The UCLA women’s basketball team finished its regular-season home slate with a sweep of the Washington schools that clinched a first-round bye in next month’s Pac-12 tournament.
After a big 90-79 win over No. 9 Washington on Friday, the No. 18 Bruins extended their home unbeaten streak to 27 with a 67-48 win over Washington State on Sunday.
Jordin Canada, who spent most of the week rehabbing a neck injury she suffered against Oregon State, came off the bench against UW and scored 22 points to lead the Bruins (20-7, 11-5 Pac-12) to a critical ranked victory. UCLA was coming off a terrible road trip in which it lost three of four games. The win over the Huskies gave the Bruins a victory over each of the top three teams in the Pac-12 this season (Oregon State, Stanford and UW).
Against Washington State, Monique Billings tied a school record for rebounds in a game, pulling down 25, while notching her 16th double-double of the season with 12 points.
Steve Alford looked like he might make it all the way to mid-court – while the game was ongoing. The UCLA basketball coach clapped fiercely at his team early in Saturday’s second half, unaware of his surroundings but plenty cognizant of his team’s destination in the Pac-12 standings.
UCLA earned a redemptive 102-70 win over rival USC Saturday night that was significant for so many reasons. The Bruins avoided a fifth consecutive loss to their rival, which would have been its longest streak since the late 1940s. It avenged the ugliest mark on its NCAA tournament resume, an 84-76 loss to the Trojans on Jan. 25. The Bruins created a divide in the conference standings, above which it sits with only Oregon and Arizona. And UCLA proved against a competent basketball team that it may be playing its best basketball of the season at the best time.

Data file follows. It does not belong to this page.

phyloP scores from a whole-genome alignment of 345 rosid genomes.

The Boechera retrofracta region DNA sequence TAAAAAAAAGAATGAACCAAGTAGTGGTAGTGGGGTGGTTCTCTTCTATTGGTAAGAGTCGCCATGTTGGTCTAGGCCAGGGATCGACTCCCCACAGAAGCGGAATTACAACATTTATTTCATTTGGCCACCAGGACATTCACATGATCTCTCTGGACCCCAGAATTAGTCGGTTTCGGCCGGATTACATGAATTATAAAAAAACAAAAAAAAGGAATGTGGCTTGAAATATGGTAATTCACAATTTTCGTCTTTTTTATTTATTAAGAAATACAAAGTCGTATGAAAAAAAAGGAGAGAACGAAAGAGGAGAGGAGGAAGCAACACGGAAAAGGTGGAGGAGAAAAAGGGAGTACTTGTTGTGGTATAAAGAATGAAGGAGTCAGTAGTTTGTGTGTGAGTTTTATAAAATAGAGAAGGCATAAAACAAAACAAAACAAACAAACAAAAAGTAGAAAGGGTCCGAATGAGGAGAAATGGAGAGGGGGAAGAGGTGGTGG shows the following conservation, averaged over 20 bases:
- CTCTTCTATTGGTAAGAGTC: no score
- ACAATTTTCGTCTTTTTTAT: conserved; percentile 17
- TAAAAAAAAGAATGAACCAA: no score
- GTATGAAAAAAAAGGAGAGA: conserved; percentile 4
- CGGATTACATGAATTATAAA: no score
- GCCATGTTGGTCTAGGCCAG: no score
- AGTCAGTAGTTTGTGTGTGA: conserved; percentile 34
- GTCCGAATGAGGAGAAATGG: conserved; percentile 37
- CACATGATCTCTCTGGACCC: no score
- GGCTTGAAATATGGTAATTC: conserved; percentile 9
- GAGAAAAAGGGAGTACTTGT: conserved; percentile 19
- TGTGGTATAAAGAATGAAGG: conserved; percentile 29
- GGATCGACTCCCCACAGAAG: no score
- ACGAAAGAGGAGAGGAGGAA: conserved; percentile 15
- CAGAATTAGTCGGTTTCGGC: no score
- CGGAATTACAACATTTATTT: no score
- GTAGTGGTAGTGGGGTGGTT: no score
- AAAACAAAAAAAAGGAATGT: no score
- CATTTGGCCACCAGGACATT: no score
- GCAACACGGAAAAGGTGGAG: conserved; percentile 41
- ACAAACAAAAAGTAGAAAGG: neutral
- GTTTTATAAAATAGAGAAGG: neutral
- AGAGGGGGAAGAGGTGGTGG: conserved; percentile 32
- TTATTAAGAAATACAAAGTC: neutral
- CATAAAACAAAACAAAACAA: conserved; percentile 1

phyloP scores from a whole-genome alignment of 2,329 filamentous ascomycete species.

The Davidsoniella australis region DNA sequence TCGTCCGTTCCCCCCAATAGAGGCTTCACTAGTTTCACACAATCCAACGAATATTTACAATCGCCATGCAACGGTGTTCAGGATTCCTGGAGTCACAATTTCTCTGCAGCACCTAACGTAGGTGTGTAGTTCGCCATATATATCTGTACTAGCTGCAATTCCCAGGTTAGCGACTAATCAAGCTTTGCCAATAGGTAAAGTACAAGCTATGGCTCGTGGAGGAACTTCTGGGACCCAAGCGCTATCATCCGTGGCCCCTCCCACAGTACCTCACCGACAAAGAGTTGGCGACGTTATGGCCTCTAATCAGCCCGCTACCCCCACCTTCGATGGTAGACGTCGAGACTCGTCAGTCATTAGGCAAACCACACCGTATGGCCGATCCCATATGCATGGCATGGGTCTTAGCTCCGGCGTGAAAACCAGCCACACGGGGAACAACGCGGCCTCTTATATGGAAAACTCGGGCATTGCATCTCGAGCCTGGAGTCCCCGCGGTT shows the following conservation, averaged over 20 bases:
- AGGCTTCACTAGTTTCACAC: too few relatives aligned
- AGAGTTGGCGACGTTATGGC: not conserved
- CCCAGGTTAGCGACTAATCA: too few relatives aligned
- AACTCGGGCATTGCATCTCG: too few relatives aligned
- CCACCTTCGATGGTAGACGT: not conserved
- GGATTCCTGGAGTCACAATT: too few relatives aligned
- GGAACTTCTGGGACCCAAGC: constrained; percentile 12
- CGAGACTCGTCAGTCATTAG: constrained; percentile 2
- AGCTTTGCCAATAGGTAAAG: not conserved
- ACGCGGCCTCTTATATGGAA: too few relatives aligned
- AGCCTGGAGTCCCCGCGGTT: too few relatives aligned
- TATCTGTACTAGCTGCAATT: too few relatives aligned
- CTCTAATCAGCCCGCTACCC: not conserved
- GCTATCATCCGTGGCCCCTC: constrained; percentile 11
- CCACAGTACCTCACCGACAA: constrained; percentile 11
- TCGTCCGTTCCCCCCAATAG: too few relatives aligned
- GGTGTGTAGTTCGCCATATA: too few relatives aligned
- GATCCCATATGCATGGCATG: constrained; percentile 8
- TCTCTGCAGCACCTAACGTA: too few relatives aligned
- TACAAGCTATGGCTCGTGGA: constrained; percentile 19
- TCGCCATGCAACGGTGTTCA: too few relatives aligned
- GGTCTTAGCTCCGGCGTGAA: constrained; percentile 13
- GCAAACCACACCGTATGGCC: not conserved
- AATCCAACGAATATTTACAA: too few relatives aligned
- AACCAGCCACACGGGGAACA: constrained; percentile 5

The Bruins’ offense, the highest scoring and most efficient in the country, is back in fifth gear. And their defense is making strides that can’t be ignored. A date at Arizona awaits on Feb. 25, but so far UCLA has avenged two of its three losses this season, none sweeter than Saturday night’s shellacking of its crosstown rival.
USC’s 84-76 defeat of UCLA on Jan. 25 at Galen Center is the Bruins’ most confounding loss of the season. Entering tonight’s rematch at Pauley Pavilion, the number of questions dwarf the number of answers for a game with high stakes for both teams. So, let’s just ask them.
How will the return of USC’s best player, 6-foot-10 Bennie Boatwright, change the successful formula it employed against UCLA without him three weeks ago?
What does it mean for tonight’s matchup that UCLA’s sub-par defensive efficiency actually improved during the loss to USC this season?
Are we to believe UCLA coach Steve Alford when he said his team was tired entering its last game against USC because it was the first Pac-12 team to play a conference game and the last to get a bye, which followed its loss to USC? READ: Preview story for No. 6 UCLA vs USC
Is it more likely that the Bruins were mentally fatigued from carrying the expectations likely inflated by the entertaining style courtesy of Lonzo Ball, who drew even more attention to the program as one of the most exciting players in the country?
How will a UCLA team with the fourth-best 3-point shooting percentage in the country respond if USC again employs the zone defense that gave it fits Jan. 25? Continue reading →
Freshman point guard Lonzo Ball said the UCLA coaching staff hasn’t tried to dissuade him from shooting well behind the 19-foot, 9-inch 3-point line
Lonzo Ball took the most important shot of the UCLA basketball team’s season last week – when he was 30 feet from the basket. As a reference point, the college 3-point line is 19 feet, 9 inches. The NBA line is four feet beyond that.
The analytics movement promotes 3-pointers, but how does the Bruins’ coaching staff feel about Ball hoisting shots from 30 feet?
“As long as they’re going in,” Ball said, “they don’t really care.”
With 32 seconds left against Oregon, Ball’s step-back, contested 30-footer touched nothing but the bottom of the net. It was the decisive basket in UCLA’s 82-79 win a week ago over then-No. 5 Oregon.
Twenty-six games into his college career, Ball is shooting 43 percent from 3-point range. Steve Alford learned of Ball’s penchant for 3-pointers from NBA range and beyond while recruiting him at Chino Hills High School more than three years ago. The UCLA coach never tried to rein in his freshman point guard, said he never had a reason to.
“As far out as they can go to where they consistently make them, I’m fine with,” Alford said. “Lonzo has always had that ability. He’s kind of grown up in high school and he’s had that ability. Now you’ve got to pick and choose and I think he’s done a very good job this year of understanding the ebb and flow of the game of when to do that and when not to do it.”
Ball’s go-to shot with the clock winding down has been the deep, step-back 3-pointer. Continue reading →